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In the 1970s, however, very few were even aware of its existence, even though it had been around for almost a century.
If you have tried solving this puzzle, you can confirm that your first attempts usually involve sketching lines inside the imaginary square.
The symmetry, the beautiful simplicity of the solution, and the fact that 80 percent of the participants were effectively blinded by the boundaries of the square led Guilford and the readers of his books to leap to the sweeping conclusion that creativity requires you to go outside the box.
In other words, the difference could easily be due to what statisticians call sampling error.
He challenged research subjects to connect all nine dots using just four straight lines without lifting their pencils from the page.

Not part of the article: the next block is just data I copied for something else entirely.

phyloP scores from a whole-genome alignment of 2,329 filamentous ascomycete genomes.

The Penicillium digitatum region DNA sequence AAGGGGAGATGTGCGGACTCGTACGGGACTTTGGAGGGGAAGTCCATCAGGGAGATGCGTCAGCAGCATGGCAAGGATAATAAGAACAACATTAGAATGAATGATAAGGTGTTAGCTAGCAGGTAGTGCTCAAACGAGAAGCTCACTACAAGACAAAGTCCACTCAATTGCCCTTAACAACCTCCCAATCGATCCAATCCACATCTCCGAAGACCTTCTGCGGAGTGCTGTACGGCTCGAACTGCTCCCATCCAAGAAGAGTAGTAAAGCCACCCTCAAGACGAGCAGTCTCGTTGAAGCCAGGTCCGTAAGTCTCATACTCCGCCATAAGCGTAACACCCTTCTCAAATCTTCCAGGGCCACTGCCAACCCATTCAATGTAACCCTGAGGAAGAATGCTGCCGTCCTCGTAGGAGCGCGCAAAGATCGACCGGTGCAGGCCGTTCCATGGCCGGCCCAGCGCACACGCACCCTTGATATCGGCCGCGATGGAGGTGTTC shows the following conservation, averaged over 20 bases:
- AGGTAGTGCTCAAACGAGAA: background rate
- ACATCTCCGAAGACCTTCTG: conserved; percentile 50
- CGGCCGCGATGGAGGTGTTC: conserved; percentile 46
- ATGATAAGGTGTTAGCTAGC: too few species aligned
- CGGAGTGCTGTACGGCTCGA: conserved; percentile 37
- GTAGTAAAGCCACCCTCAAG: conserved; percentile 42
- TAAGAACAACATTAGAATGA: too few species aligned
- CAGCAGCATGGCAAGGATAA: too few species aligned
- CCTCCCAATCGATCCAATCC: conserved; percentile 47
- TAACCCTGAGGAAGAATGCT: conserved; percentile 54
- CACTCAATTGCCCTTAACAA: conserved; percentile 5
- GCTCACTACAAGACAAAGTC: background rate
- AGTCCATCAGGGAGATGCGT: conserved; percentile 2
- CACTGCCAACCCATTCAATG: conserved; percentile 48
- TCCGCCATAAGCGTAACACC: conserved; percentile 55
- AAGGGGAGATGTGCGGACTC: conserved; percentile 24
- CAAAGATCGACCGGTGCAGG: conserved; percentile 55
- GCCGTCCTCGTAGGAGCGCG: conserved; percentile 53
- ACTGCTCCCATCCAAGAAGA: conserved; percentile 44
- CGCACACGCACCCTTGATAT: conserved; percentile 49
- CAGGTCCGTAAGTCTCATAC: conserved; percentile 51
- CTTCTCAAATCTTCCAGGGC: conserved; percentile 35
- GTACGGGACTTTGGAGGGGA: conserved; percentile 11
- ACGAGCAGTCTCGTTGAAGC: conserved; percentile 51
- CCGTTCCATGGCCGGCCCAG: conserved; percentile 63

Today many people are familiar with this puzzle and its solution.
Rather than disproving the myth, in other words, the experiment might instead offer evidence that creativity is an ability that one is born with, or born lacking, hence why information from the environment didn't impact the results at all.
It's an interesting experiment, but the author's conclusion cannot possibly follow from the results of it.
No one, that is, before two different research teams—Clarke Burnham with Kenneth Davis, and Joseph Alba with Robert Weisberg—ran another experiment using the same puzzle but a different research procedure.